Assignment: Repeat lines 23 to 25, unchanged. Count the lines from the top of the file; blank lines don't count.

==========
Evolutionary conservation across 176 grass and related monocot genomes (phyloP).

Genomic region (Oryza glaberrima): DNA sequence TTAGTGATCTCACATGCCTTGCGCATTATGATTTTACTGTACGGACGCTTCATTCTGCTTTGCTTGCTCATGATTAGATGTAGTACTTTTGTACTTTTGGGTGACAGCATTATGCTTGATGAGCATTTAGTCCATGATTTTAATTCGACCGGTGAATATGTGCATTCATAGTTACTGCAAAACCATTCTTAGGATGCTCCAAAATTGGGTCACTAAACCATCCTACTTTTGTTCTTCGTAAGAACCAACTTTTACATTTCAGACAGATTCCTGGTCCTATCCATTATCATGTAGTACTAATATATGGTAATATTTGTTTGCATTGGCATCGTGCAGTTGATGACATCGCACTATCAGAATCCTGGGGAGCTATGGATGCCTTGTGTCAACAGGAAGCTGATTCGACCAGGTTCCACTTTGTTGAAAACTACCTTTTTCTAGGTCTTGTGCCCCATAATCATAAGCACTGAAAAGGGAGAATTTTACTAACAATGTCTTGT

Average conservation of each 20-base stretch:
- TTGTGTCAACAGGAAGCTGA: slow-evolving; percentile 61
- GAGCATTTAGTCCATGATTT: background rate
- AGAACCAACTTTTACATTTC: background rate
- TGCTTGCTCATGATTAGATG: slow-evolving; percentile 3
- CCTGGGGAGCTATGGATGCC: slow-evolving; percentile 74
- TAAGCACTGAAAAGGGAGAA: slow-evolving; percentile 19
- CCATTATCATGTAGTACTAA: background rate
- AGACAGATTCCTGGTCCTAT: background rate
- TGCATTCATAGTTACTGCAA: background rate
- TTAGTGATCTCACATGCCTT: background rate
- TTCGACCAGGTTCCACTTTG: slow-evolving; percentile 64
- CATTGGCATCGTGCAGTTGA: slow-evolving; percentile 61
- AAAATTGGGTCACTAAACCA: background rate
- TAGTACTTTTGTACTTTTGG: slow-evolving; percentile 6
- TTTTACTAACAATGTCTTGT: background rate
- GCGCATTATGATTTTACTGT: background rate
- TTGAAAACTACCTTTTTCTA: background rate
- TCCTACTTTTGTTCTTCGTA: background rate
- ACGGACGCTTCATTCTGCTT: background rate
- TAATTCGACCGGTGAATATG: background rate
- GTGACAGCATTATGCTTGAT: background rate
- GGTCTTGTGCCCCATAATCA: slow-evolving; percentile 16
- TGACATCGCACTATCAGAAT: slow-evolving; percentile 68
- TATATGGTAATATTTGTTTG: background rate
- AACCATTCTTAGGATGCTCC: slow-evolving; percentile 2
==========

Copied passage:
- TAATTCGACCGGTGAATATG: background rate
- GTGACAGCATTATGCTTGAT: background rate
- GGTCTTGTGCCCCATAATCA: slow-evolving; percentile 16